If that works, you might want to use su -l to run VBoxHeadless instead of this env hack.

  • +1 for su -l - that's a good point! – Takkat Aug 15 '11 at 20:14
  • nope... still doesn't work. I decided to just use a cron job – capdragon Aug 15 '11 at 20:26

This is working ok with Ubuntu server 12.04 and VirtualBox 4.2.20.

#! /bin/sh
# /etc/init.d/StartVM
#
#Edit these variables!
VMUSER=username
case "$1" in
  start)
    echo "Starting VirtualBox VM SMARTHOST ..."
    sudo -u $VMUSER VBoxManage startvm SMARTHOST --type headless
    echo "Starting VirtualBox VM wxp-acceso ..."
    sudo -u $VMUSER VBoxManage startvm wxp-acceso --type headless
    echo "Starting VirtualBox VM wmmaq_edi ..."
    sudo -u $VMUSER VBoxManage startvm vmmaq_edi --type headless
    ;;
  stop)
    echo "Saving state of Virtualbox VM SMARTHOST ..."
    sudo -u $VMUSER VBoxManage controlvm SMARTHOST savestate
    echo "Saving state of Virtualbox VM wxp-acceso ..."
    sudo -u $VMUSER VBoxManage controlvm wxp-acceso savestate
    echo "Saving state of Virtualbox VM vmmaq_edi ..."
    sudo -u $VMUSER VBoxManage controlvm vmmaq_edi savestate
    ;;
  *)
    echo "Usage: /etc/init.d/StartVM {start|stop}"
    exit 1
    ;;
esac

exit 0

And

sudo chmod +x /etc/init.d/StartVM

and

sudo update-rc.d StartVM defaults 99 01

as indicated at a previous answer.

  • This works great for me! Except with Vbox 5.0 Its sudo -u $VMUSER VBoxHeadless --startvm $VMNAME & so startvm has 2 "--" and you just sue VBoxHeadless instead of --type headless. Also worth noting is that while I am sure we are on a server, without the "&" at the end, the server does not boot to login prompt but all services work like SSH,RDP etc etc, just something I noticed. It leaves the server stuck at boot logon verbose information! – FreeSoftwareServers Oct 24 '15 at 2:23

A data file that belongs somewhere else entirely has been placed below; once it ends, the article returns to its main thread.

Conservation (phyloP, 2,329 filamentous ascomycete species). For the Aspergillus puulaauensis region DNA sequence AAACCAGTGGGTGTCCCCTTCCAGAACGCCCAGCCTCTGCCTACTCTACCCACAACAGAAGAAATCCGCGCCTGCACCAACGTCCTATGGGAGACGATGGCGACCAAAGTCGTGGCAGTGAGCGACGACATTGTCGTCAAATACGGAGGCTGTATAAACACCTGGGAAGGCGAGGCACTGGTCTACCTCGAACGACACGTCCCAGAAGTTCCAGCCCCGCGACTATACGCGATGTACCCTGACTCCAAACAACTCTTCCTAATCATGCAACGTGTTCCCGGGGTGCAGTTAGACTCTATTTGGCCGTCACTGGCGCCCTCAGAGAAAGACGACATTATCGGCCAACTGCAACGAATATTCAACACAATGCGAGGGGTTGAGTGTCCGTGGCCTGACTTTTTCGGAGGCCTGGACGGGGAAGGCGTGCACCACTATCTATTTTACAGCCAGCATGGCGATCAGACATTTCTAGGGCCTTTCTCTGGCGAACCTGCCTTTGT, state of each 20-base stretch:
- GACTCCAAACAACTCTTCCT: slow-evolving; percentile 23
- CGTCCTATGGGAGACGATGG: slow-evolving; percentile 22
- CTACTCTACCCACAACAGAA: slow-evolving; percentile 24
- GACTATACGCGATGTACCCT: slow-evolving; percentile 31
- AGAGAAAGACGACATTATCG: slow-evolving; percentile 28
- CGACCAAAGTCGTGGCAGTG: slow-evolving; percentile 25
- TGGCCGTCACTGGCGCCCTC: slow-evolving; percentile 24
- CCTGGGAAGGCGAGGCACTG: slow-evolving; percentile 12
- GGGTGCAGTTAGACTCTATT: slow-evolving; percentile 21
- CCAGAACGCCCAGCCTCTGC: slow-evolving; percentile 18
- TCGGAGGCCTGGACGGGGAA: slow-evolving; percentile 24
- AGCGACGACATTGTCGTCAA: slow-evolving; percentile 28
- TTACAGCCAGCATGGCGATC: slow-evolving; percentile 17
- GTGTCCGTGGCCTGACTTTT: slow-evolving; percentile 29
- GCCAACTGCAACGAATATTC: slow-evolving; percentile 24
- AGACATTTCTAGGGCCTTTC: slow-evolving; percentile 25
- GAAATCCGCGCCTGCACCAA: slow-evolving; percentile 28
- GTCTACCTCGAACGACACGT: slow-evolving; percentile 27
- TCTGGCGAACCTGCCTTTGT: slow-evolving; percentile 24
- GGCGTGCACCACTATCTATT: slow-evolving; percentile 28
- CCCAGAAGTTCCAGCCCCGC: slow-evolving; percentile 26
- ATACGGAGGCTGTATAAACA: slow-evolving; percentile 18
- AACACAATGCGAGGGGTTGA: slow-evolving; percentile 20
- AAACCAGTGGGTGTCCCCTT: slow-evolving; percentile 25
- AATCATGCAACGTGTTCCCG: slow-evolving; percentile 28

one might also want to set directly the port when using vrdp .. comment to the top answer, which compartmentalizes well to use different scripts for different vms

VBoxVRDP -startvm "myVM" -vrdpport 3391 &

Wow.. I am seeing all these solutions, which seem a bit complex, but this is my third laptop on which I ended up simply writing:

VBoxHeadless -s "Ubuntu Server"

in my rc.local file in the /etc/ directory and that worked pretty well. Runs the virtual machine automatically on a reboot.

On recent versions of Virtualbox (4.2.0 onwards) you don't need to roll your own script to autostart a VM but it does take some configuration. See section 9.24 of the Virtualbox Manual "Starting virtual machines during system boot"

Unfortunately the manual only gives outline instructions and hasn't been updated in ages. I found this post on the virtualbox forums with some extra detail.

You could just put a line in rc.local to start your server but if you want to do it the "offical" way read on..

Add these lines to /etc/default/virtualbox:

VBOXAUTOSTART_DB=/etc/vbox
VBOXAUTOSTART_CONFIG=/etc/vbox/vboxautostart.cfg

Edit /etc/vbox/vboxautostart.cfg (this example denies autostart permission for all users except user "Bob":

# Default policy is to deny starting a VM, the other option is "allow".
default_policy = deny

# Bob is allowed to start virtual machines but starting them
# will be delayed for 10 seconds
bob = {
    allow = true
    startup_delay = 10
}

# Alice is not allowed to start virtual machines, useful to exclude certain users
# if the default policy is set to allow.
alice = {
    allow = false
}

Add vboxusers group to /etc/vbox and sticky bit:

# chgrp vboxusers /etc/vbox
# chmod 1775 /etc/vbox

Add all users who will use virtualbox to the "vboxusers" group, e.g:

# adduser Bob vboxusers

Every user who wants to enable autostart for individual machines has to set the path to the autostart database directory with:

$ VBoxManage setproperty autostartdbpath /etc/vbox

Users can then set VMs to autostart and configure how they will stop (e.g savestate, acpishutdown) with:

$ VBoxManage modifyvm <vmname> --autostart-enabled on
$ VBoxManage modifyvm <vmname> --autostop-type acpishutdown

The above worked for me with Virtualbox 5, installed from the virtualbox.org repository.